Browsing named entities in Col. Robert White, Confederate Military History, a library of Confederate States Military History: Volume 2.2, West Virginia (ed. Clement Anselm Evans). You can also browse the collection for Morris or search for Morris in all documents.

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erments. In the meantime the Federals at Grafton had been reinforced by Indiana troops, and General Morris, of Indiana, had assumed command. He sanctioned a movement against Philippi devised by Colodes all this, of his active army fifty-one companies and one battery were at Philippi, under General Morris, amusing the enemy, while Mc-Clellan had with him at Buckhannon six entire regiments of infa between Buckhannon and Rich mountain, and that position was occupied by McCook's brigade, while Morris advanced from Philippi to within a mile and a half of Garnett's position. On the 9th Mc-Clellaneverly, overtook the Forty-fourth at Huttonsville, and retreated to Monterey. Meanwhile, when Morris advanced toward Laurel hill there had been brisk skirmishing with Garnett's pickets, and on the nto the Cheat river valley, down which he was pursued northward by the Federal brigade under General Morris. On the morning of July 13th skirmishing began between his rear guard and the Federal advan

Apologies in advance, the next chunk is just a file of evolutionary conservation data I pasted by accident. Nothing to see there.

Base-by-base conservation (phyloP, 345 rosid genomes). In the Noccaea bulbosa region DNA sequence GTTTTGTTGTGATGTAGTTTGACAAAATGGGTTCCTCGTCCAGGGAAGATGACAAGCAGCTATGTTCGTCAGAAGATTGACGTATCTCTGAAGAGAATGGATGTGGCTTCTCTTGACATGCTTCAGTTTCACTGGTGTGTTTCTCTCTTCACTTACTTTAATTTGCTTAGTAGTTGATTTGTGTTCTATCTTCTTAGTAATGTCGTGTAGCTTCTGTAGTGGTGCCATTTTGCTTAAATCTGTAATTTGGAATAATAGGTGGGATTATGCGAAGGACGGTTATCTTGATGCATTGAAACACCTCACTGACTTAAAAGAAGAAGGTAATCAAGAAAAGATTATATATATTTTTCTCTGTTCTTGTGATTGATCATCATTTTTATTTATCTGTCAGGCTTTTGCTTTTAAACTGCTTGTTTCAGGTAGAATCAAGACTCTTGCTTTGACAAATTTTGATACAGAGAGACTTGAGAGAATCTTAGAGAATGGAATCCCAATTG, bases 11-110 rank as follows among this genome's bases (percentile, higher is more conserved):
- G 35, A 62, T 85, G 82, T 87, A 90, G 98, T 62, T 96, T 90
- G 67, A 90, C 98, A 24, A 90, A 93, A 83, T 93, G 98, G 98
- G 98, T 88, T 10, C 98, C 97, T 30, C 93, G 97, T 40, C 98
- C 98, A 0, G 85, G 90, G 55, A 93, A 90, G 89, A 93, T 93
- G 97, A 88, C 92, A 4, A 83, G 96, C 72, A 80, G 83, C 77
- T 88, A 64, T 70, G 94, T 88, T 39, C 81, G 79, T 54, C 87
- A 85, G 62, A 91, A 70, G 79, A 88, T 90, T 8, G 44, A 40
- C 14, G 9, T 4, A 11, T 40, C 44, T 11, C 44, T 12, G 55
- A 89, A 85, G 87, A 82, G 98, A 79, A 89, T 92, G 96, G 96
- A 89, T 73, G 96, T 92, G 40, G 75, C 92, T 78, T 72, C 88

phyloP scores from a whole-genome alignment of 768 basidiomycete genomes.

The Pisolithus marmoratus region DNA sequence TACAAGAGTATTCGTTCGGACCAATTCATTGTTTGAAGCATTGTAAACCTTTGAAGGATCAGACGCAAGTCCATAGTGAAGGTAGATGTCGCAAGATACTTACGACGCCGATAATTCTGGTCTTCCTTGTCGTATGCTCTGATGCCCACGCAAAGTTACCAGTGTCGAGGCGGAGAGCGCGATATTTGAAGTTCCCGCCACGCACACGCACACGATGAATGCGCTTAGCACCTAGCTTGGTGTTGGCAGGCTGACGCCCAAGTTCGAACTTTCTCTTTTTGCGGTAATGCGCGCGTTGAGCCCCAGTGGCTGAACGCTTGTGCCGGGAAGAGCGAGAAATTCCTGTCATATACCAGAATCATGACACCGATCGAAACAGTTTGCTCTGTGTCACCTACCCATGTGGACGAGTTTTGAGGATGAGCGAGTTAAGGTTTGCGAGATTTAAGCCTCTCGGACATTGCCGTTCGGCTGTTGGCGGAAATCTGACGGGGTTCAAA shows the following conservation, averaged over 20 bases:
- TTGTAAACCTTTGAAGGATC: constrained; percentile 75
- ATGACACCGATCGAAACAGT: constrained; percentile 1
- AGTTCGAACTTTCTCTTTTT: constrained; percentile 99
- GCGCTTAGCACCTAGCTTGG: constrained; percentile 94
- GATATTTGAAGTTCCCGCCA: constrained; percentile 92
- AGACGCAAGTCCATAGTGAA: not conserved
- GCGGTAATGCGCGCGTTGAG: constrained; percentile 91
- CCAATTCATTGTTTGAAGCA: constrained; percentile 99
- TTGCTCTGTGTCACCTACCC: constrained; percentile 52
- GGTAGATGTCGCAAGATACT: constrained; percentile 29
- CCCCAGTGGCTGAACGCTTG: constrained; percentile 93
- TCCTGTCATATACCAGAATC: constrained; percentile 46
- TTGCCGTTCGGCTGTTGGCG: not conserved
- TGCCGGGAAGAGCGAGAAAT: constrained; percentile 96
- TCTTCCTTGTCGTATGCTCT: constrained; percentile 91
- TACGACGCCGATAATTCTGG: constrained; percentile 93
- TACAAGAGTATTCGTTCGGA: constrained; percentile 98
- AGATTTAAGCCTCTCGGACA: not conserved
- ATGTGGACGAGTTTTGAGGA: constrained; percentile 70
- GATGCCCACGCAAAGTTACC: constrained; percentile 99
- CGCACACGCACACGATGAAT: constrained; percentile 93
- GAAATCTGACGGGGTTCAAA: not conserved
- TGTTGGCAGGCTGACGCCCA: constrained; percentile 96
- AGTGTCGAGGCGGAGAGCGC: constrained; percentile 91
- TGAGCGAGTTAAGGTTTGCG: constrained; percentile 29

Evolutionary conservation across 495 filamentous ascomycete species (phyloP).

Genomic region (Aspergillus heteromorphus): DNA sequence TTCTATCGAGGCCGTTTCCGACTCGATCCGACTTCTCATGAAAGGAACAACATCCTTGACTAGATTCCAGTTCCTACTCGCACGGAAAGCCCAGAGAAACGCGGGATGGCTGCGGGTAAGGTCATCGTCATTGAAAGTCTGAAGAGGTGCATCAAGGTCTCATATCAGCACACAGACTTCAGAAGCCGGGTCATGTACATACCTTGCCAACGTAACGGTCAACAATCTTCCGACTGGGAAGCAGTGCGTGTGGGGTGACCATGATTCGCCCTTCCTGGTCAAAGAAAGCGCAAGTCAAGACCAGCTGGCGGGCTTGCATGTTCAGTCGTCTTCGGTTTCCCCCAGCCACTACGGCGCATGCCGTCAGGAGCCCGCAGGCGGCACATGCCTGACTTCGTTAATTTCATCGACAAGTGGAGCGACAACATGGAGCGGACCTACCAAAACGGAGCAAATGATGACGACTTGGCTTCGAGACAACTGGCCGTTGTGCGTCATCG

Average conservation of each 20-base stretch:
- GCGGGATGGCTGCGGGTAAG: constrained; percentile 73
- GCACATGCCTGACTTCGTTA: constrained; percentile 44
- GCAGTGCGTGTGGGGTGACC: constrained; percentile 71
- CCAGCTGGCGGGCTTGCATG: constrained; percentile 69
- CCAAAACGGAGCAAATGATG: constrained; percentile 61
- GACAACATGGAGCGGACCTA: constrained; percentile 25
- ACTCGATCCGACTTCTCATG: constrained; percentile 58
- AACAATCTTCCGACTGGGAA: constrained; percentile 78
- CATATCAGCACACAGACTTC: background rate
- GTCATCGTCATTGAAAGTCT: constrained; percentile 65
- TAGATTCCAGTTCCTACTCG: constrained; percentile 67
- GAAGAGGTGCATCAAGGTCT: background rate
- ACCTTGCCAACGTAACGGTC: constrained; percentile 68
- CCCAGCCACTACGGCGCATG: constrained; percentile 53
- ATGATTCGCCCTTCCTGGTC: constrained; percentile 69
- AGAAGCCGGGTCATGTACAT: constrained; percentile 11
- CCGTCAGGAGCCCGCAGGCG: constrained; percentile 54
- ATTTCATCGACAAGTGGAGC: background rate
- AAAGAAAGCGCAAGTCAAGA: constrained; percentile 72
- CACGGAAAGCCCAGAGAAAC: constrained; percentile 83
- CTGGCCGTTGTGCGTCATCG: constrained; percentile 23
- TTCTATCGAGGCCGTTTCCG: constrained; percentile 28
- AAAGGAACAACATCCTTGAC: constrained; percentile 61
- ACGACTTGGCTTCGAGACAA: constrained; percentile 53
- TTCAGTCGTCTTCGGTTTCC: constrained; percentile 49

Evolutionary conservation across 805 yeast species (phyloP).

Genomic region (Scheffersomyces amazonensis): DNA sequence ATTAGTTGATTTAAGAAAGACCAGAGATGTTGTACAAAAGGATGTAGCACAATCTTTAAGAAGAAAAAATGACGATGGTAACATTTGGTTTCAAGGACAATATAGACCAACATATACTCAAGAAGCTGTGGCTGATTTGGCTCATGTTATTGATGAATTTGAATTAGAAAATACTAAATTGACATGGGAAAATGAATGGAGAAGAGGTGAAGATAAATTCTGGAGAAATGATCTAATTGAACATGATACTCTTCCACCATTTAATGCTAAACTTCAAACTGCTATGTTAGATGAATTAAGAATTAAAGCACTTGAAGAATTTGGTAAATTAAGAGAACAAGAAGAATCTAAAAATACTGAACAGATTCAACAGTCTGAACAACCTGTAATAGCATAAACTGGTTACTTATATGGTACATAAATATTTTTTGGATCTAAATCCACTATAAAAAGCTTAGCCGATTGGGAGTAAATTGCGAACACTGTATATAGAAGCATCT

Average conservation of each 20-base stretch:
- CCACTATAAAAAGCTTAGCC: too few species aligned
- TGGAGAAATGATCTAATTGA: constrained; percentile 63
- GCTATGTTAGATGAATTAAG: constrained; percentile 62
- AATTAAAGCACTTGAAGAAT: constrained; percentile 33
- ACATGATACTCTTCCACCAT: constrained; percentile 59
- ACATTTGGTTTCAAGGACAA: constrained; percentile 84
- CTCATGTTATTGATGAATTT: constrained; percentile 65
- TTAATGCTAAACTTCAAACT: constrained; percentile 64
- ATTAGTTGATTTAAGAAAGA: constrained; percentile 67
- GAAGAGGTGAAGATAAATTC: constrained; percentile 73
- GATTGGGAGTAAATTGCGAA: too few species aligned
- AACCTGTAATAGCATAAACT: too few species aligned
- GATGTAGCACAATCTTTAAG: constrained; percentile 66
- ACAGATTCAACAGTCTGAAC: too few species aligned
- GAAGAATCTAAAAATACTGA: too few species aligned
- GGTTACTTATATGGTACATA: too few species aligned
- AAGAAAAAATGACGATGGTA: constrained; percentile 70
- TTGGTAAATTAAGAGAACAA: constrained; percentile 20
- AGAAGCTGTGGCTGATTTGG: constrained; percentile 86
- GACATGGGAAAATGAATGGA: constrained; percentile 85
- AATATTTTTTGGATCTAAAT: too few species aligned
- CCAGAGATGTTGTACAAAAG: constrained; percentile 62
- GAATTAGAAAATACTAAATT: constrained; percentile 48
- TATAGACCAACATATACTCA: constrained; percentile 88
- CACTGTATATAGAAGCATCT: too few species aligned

Harper's Ferry: First brigade, five regiments, Col. Augustus Moore; Second brigade, Col. Joseph Thoburn, five regiments, including Weddle's and Curtis' West Virginian. Brig.-Gen. George Crook's division, 9,800 men: First brigade, Col. Rutherford B. Hayes, four regiments, including Tomlinson's and Brown's West Virginian; Second brigade, Col. Carr B. White, four regiments, including Duval's and Johnson's West Virginian; Third brigade, Col. H. G. Sickel, four regiments including Frost's and Morris' West Virginian. First cavalry division, Maj.-Gen. Julius Stahel, 7,600 men: brigades of Tibbits and Wynkoop. Second cavalry division, Brig.-Gen. W. W. Averell, 5,000 men: brigades of Duffiee, Schoonmaker and Oley. These active forces numbered 20,000 present for duty. Besides there was the reserve division, over 16,000 men present, under command of Brig.-Gen. Max Weber from Monocacy to Sleepy creek, and under Brigadier-General Kelley west of Sleepy creek. The destruction of the s